In a bold move that could potentially reshape the landscape of global finance, China has unveiled its latest blockchain venture, the “mBridge” project, aimed at challenging the supremacy of the US dollar in international money flows. This initiative holds the potential to elevate China’s yuan as a viable alternative to the dollar by facilitating large corporate transactions through its digital form, marking a significant stride in China’s quest for financial sovereignty.
The mBridge project, constituting the third phase of a multi-CBDC (Central Bank Digital Currency) endeavor launched back in 2019, is swiftly progressing toward its anticipated fruition by the close of 2023. Spearheaded by an alliance comprising the BIS Innovation Hub Hong Kong Center, the Hong Kong Monetary Authority, the Bank of Thailand, the Digital Currency Institute of the People’s Bank of China, and the Central Bank of the United Arab Emirates, the project’s consortium is testament to the collaborative nature of this audacious undertaking.
Eclipsing the hushed whispers of doubt, the mBridge project has already showcased its potential. A pilot trial held between August and September of 2022 saw an impressive 164 cross-border transactions amounting to a substantial $22.1 million. This staggering figure underscores the efficacy of CBDCs on the mBridge platform, illustrating a near doubling of cross-border value in comparison to conventional mechanisms.
The prevailing dominance of the US dollar in global foreign exchange transactions, estimated at a colossal $6.6 trillion by the Bank for International Settlements (BIS), cannot be dismissed. The greenback currently commands a staggering 90% share of global FX transactions, signifying the enormity of the task that the mBridge initiative has undertaken.
Yet, alongside its potential to catalyze financial evolution, concerns loom. Some experts fear that mBridge could potentially offer China a considerable head start in transforming international wholesale payments, while others caution against the potential for digital alternatives to dollar-based settlements to facilitate tax evasion, sanctions evasion, and money laundering.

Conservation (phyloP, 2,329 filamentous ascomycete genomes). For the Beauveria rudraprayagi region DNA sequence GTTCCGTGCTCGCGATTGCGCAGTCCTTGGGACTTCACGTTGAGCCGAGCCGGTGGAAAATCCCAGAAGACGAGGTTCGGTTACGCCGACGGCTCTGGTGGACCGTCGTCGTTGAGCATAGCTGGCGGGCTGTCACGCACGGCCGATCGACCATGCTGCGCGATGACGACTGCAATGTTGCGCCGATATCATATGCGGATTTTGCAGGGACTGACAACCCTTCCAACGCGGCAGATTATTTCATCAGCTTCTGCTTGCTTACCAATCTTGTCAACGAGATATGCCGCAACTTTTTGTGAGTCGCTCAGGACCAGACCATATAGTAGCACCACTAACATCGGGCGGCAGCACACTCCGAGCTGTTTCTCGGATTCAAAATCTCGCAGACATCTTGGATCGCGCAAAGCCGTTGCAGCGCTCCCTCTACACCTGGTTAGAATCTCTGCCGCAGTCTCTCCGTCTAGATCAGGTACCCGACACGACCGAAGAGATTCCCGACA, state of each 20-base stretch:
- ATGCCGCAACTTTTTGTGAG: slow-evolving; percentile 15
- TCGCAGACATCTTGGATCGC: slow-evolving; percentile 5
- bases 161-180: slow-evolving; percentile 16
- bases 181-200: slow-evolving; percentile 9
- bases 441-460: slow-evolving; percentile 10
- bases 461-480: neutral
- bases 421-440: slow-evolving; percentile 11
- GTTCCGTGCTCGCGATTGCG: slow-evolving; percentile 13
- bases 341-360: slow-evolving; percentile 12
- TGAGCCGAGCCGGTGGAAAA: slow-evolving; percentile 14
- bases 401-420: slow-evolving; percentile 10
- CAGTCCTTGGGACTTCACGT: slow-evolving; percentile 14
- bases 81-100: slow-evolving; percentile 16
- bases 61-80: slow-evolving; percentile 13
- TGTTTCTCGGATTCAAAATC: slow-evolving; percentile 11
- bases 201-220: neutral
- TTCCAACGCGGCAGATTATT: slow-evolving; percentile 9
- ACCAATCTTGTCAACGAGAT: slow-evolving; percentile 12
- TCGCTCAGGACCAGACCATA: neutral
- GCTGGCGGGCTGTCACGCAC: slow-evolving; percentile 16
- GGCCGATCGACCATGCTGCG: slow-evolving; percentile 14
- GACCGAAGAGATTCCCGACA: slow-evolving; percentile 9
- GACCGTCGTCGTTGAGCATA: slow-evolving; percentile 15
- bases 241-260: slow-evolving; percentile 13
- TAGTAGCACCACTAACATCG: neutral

To address these concerns, Ross Leckow, deputy head of the BIS and coordinator of mBridge, emphasized the project’s commitment to regulatory compliance. He asserted, “Each participant commercial bank involved in testing on the mBridge platform is obliged to comply with applicable laws and regulations, including those related to tax compliance, money laundering, and sanctions enforcement.”
The significance of mBridge’s pursuit is not lost on the global stage. Boasting 23 international observers, including representation from the US Federal Reserve, the project has ignited conversations about China’s intent to recalibrate its reliance on dollar-based settlement systems. Josh Lipsky, director of the Atlantic Council’s GeoEconomics Center, opined that this initiative pries open questions about China’s overarching ambitions in the domain of global finance.
In contrast, Eswar Prasad, the author of “The Future of Money,” maintains a more reserved outlook, asserting that the United States government remains assured of the dollar’s dominion. He contends that China’s initiatives might fall short of significantly challenging the dollar’s supremacy, relegating them to a position of relative inferiority.
In this pivotal juncture, China’s mBridge project has ignited a debate that resonates beyond financial circles. The implications of this endeavor extend into realms of diplomacy, sovereignty, and economic power, making it a force to be reckoned with as it seeks to redefine the global financial landscape.